On the Road: Professor Hsy in Australia

Professor Jonathan Hsy reports:
No, the conference was not in Sydney —
but apparently any blog posting about
Australia requires a photo in front of the
Sydney Opera House.
Last month (mid-February), I had the pleasure of presenting my work at the Biennial International Conference of the Australia and New Zealand Association for Medieval and Early Modern Studies (ANZAMEMS); the theme for the 2013 was “Cultures in Translation”  <http://www.arts.monash.edu.au/history/conferences/anzamems-2013/>, and this proved to be an excellent venue for me to present some of my current work bridging medieval culture and contemporary disability studies. One of our PhD students in English, Shyama Rajendran, also attended the conference — and she gave an excellent paper engaging medieval literary translations with modern theories of embodiment.
There are fewer medievalists working in Australia and New Zealand (compared to the UK, US, and Canada) and I find that this smaller community fosters a real sense of openness to interdisciplinary discussions (people seem to be more willing to step out of the comfort zones of their own disciplines and subfields to find a wider audience). Individual sessions often yielded surprising juxtapositions of topics and approaches. My own talk, “Translating Disability: Thomas Hoccleve, Eyeglasses, and Lyric Prosthesis,” discussed how one medieval poet uses lyric poetry to manage shifting perceptions of his own visual impairment and reflect upon his increased reliance upon the relatively new assistive technology (prosthetic device) of eyeglasses; much of this material is essentially “test run” of a more fully developed keynote lecture I’ll make at the “Transformative Literacies” Conference at the University of Maryland in a few weeks <http://umdmem13.weebly.com/abstracts.html>. My talk on Hoccleve was paired with a presentation by Annick Macaskill (PhD student in French at the University of Western Ontario) about the early modern poet Anne de Marquets, a nun who wrote French translations of Latin religious poetry. While our presentations initially seemed unrelated, we discovered a important point of convergence in the ensuing discussion: the poet-translator Anne de Marquets was also visually impaired, and she may have dictated some of her own devotional poetry while she was blind.
Presenters’-eye-view of the presentation slides.
I was excited to find out just how many other scholars — including many with areas of expertise outside the field of literary studies — are actively engaging premodern culture with modern disability approaches. Dr. Diana Jeffries <http://uws.academia.edu/DianaJefferies>, Lecturer for Clinical Leadership in the School of Nursing at the University of Western Sydney, examined The Book of Margery Kempe — an autobiographical text attributed to a medieval housewife; Jeffries brought her professional training to bear in examining Kempe’s intricate portrayal of childbirth and the ethics of care. Dr. Ursula Potter <http://www.researchgate.net/profile/Ursula_Potter/publications/>, a Renaissance scholar affiliated with the ARC Centre of Excellence for the History of Emotions <http://www.historyofemotions.org.au/about-the-centre.aspx> at the University of Sydney, offered a fascinating presentation on puberty and eating disorders in Puritan England. I found it remarkable how “patient-centered perspectives” — as they are known in the discourse of health care professionals today — could resonate with premodern forms of what we’d now call autobiography. Historically distant forms of literary autobiography — and the increasingly diverse range of disability memoirs that are being produced today — can work to encourage more attentive approaches to how people inhabit the world and transmit lived experience.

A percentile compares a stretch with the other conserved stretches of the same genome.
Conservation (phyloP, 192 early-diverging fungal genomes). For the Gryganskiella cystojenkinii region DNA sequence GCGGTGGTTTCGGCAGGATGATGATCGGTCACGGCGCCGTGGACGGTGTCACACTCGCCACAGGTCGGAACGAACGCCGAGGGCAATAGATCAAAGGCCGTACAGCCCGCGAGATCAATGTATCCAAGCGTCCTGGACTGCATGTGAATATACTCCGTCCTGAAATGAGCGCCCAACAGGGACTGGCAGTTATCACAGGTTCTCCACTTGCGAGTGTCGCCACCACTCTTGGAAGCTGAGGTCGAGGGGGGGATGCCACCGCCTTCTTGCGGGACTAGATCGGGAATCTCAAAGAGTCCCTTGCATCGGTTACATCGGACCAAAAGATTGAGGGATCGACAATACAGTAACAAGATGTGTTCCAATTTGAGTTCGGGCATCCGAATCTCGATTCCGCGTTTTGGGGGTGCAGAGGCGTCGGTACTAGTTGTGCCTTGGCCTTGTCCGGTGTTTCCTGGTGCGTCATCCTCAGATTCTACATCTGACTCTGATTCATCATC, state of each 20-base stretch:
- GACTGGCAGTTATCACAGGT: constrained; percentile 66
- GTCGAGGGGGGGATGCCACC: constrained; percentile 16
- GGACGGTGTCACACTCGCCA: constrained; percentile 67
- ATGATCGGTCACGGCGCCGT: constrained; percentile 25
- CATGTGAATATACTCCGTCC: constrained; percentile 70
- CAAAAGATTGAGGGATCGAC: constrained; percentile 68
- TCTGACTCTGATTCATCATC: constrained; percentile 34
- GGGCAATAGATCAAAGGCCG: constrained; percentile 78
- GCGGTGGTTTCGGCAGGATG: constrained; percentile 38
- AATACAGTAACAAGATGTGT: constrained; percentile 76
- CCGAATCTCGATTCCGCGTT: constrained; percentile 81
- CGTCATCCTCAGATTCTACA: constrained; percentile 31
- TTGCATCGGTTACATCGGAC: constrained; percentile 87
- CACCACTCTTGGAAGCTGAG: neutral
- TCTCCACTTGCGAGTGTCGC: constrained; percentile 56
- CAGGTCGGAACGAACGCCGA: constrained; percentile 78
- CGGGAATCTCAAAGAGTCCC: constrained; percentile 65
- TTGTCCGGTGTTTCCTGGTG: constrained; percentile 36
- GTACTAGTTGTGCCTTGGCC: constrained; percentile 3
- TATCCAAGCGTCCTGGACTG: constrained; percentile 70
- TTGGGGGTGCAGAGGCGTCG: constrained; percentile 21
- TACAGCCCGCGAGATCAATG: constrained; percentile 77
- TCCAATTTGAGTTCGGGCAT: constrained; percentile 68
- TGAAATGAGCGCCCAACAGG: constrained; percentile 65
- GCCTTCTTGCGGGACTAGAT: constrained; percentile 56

Book Table featuring recent issues of the ANZAMEMS
interdisciplinary journal, “Parergon.”
Medieval and modern: neo-Gothic
cathedral reflected in glass.
Outside of disability studies, the conference truly lived up to its theme of “cultures in translation,” showing now engagement with the medieval past reorients how we think about contemporary culture. I was gratified to see scholarship by medievalists animating discussions of topics as varied as mainstream media coverage of the recent papal election to young adult novels set in a mythic past; one presentation by Helen Young <http://usyd.academia.edu/HelenYoung/Posts> about contemporary discourses of race in the “Game of Thrones” online forums was extremely thought-provoking for me, demonstrating how very urgent and “alive” the Western Middle Ages can be in contexts far beyond Europe (for an interesting Arab-American perspective that resonates with some of Young’s work, see here: http://www.salon.com/2012/04/01/is_game_of_thrones_too_white/singleton/). ANZAMEMS was a stimulating and mind-expanding experience, and I was pleased to be able to bring my work to a new audience of scholars on the other side of the globe. I hope to return to this venue in the future!
Obligatory koala photo (and future
English Department mascot).

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